I came across some observations that didn’t seem quite right. They’re from a very new user. It looks like he used images found online for some of his observations which have already made research grade. When I come across those I usually just post a comment informing the user that they don’t need to include a photo if they didn’t get one themselves. Then I mention the copyright issue and give a link to the site FAQ… hoping that they’ll take the images down themselves before they get flagged. I don’t think that strategy has ever worked though! I don’t know if they just never see my comment, don’t know how to remove images, or just don’t care. I noticed this user’s observations say they were created in Seek. I was wondering how those are integrated? Are Seek users even able to see comments, flags, etc. in the Seek app?
I just flag them. Any user can do it and it removes the picture immediately. Typically I do a reverse Google search to find the page they took the image from, and include a comment with a link to that page.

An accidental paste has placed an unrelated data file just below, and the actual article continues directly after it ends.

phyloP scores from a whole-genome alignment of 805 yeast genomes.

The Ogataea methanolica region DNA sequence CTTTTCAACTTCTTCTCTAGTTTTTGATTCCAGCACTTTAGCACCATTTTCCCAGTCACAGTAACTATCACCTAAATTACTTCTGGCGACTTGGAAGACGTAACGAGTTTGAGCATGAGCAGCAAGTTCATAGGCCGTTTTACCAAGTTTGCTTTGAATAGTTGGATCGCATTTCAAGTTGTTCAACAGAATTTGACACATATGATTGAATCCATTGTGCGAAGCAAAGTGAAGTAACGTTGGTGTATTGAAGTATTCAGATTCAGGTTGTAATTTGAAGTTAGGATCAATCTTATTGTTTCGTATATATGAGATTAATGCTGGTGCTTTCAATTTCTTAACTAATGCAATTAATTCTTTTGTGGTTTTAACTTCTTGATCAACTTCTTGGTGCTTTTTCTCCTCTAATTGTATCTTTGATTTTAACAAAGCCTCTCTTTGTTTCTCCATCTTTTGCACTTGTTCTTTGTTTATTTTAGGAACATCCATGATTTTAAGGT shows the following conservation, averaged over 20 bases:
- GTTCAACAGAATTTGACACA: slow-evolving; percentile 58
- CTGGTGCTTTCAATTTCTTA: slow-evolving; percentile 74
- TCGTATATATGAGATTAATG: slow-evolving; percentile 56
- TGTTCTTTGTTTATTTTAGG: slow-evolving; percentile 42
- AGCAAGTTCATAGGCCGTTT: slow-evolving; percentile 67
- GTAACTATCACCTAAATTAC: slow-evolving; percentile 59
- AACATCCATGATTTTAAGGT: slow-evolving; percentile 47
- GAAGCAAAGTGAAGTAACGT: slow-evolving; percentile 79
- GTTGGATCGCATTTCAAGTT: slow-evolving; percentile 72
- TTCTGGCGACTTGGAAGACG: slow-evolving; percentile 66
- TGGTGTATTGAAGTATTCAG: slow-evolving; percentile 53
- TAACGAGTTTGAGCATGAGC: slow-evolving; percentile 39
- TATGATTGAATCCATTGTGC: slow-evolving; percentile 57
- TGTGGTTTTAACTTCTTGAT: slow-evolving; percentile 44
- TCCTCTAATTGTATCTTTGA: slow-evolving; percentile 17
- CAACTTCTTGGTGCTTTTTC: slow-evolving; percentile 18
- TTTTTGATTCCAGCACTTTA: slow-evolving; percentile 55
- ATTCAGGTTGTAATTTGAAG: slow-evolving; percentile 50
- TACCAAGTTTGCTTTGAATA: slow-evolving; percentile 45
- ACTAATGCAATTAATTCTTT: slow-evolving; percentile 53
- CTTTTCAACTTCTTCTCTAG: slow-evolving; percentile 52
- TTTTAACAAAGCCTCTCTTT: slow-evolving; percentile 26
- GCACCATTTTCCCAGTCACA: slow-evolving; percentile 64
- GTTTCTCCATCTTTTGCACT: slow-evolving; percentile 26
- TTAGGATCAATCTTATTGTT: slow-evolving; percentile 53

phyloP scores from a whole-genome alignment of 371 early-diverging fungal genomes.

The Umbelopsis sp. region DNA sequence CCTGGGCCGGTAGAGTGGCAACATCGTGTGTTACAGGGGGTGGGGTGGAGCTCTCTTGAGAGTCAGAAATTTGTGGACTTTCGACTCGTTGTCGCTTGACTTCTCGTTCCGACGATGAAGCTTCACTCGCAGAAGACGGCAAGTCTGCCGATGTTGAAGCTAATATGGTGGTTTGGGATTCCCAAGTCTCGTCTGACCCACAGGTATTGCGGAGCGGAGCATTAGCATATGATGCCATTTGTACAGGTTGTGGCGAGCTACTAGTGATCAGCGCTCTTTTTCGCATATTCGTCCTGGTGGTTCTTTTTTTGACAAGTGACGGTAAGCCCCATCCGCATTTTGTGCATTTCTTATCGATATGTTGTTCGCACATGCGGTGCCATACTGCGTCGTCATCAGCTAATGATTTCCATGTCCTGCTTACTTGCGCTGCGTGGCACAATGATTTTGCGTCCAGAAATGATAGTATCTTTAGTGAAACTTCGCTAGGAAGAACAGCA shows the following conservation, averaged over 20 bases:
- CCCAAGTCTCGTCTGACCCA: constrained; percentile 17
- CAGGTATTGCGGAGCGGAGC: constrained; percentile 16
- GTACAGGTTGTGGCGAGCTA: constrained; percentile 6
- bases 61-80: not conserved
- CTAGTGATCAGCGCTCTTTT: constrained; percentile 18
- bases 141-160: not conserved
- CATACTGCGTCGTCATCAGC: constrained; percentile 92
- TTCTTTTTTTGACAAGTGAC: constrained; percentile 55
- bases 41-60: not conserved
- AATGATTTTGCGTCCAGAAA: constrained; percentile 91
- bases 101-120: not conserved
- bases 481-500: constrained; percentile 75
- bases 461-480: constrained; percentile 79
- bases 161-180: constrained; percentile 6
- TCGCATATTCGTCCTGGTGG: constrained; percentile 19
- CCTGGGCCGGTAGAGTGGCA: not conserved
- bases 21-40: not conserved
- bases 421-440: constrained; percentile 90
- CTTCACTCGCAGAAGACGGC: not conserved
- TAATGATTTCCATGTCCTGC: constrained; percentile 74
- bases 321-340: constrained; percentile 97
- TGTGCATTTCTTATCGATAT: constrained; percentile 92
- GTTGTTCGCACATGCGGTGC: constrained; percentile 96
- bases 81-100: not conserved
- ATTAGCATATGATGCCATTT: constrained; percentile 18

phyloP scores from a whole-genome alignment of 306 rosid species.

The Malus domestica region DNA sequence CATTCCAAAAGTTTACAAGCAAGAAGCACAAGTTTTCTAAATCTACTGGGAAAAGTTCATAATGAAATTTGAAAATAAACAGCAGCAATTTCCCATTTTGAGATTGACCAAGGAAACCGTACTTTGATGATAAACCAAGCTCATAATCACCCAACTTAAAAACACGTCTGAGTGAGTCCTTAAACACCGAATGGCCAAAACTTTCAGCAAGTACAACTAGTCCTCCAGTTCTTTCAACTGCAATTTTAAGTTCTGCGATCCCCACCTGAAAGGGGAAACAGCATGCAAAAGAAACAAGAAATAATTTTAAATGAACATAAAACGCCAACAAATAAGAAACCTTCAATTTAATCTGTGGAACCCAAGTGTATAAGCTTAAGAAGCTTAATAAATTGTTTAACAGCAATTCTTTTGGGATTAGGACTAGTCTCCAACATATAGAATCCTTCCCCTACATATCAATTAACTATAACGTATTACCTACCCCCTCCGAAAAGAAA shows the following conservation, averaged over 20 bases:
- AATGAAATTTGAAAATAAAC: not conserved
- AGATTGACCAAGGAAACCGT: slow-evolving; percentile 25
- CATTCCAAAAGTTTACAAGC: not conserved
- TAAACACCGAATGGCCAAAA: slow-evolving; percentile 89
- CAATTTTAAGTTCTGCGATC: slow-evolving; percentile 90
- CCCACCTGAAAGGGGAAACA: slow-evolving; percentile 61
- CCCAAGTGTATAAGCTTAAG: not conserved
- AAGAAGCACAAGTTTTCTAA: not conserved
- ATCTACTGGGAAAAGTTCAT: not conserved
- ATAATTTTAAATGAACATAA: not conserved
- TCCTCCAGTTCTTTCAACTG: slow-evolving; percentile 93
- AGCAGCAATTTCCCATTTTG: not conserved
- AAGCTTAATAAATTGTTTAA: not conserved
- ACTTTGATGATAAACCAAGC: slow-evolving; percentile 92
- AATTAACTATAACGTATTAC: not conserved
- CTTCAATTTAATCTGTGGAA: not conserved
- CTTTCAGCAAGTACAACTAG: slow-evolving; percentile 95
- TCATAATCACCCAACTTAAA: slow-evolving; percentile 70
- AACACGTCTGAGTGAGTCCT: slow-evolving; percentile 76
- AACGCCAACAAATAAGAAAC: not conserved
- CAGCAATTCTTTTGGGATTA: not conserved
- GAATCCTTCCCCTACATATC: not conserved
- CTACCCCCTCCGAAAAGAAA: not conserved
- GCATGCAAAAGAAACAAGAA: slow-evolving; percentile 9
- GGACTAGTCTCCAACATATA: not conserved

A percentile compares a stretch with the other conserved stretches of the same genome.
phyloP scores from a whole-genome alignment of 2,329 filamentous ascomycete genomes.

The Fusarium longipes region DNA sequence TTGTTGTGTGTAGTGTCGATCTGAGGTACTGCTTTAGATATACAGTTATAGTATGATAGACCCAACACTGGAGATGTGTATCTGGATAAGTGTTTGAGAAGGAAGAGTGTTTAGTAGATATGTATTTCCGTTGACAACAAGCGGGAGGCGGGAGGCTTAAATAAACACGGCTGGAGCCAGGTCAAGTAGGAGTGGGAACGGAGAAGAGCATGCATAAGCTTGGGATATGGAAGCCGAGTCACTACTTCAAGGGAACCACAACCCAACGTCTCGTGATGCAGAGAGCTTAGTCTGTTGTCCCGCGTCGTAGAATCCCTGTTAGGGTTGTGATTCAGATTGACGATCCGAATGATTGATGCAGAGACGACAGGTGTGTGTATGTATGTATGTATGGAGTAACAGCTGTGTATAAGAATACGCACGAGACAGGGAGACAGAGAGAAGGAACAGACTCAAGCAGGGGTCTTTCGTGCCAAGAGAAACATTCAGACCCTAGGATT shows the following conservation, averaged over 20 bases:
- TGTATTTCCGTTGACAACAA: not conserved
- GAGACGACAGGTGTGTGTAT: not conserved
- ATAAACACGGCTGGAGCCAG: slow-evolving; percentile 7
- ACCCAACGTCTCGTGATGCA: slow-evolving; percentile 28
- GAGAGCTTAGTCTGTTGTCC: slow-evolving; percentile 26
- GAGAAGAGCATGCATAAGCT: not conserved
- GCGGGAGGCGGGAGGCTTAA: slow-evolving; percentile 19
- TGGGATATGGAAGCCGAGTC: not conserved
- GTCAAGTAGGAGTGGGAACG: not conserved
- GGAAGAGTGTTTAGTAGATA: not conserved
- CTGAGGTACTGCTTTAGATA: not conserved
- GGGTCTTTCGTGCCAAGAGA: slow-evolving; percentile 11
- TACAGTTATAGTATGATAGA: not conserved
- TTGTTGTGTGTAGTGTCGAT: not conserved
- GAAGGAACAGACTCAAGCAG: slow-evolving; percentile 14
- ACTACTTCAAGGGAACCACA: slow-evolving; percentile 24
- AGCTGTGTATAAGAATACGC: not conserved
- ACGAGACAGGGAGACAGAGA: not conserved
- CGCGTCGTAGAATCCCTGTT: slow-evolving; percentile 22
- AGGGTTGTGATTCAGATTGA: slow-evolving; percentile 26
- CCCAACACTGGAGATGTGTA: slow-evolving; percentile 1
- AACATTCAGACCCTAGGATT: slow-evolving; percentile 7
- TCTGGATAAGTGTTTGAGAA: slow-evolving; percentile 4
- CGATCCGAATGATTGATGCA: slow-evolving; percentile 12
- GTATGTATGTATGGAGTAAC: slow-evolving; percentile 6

No, they can’t view their iNaturalist observations in the Seek app, but if they signed up for iNaturalist through Seek and kept the default notification settings for their iNaturalist account, they should get an email with a summary of new activity on their observations. More detail at the Seek User Guide, starting on page 12: https://www.inaturalist.org/pages/seek_app
No changes after a few days, so I ended up just flagging them. I think it was about 20 out of the user’s 120 observations. He does have plenty of legit looking observations of plants and even a few without any photos, so I hope the flagging doesn’t scare him off the site.
I didn’t bother posting the reverse image search urls since I wasn’t sure if those urls remains static or not. I also used the TinEye browser extension which worked a little better than Google’s built in reverse image search. The searches found many results from various sites and dates in the past. I clicked through some just to make sure they weren’t all from the same person and possibly the iNat user was uploading their own old photos with incorrect dates.
This user’s observations also seem to all have observation dates that are several hours to several days after the submission date. I wonder if that is from the device running the Seek app having the wrong date/time set. Assuming the observation time comes from the device and the submission time comes from the iNat server? I know my brother kept changing the time on his tablet to a future time to bypass the wait for more lives in Candy Crush!
Ooh! Gotta try that. ;-)
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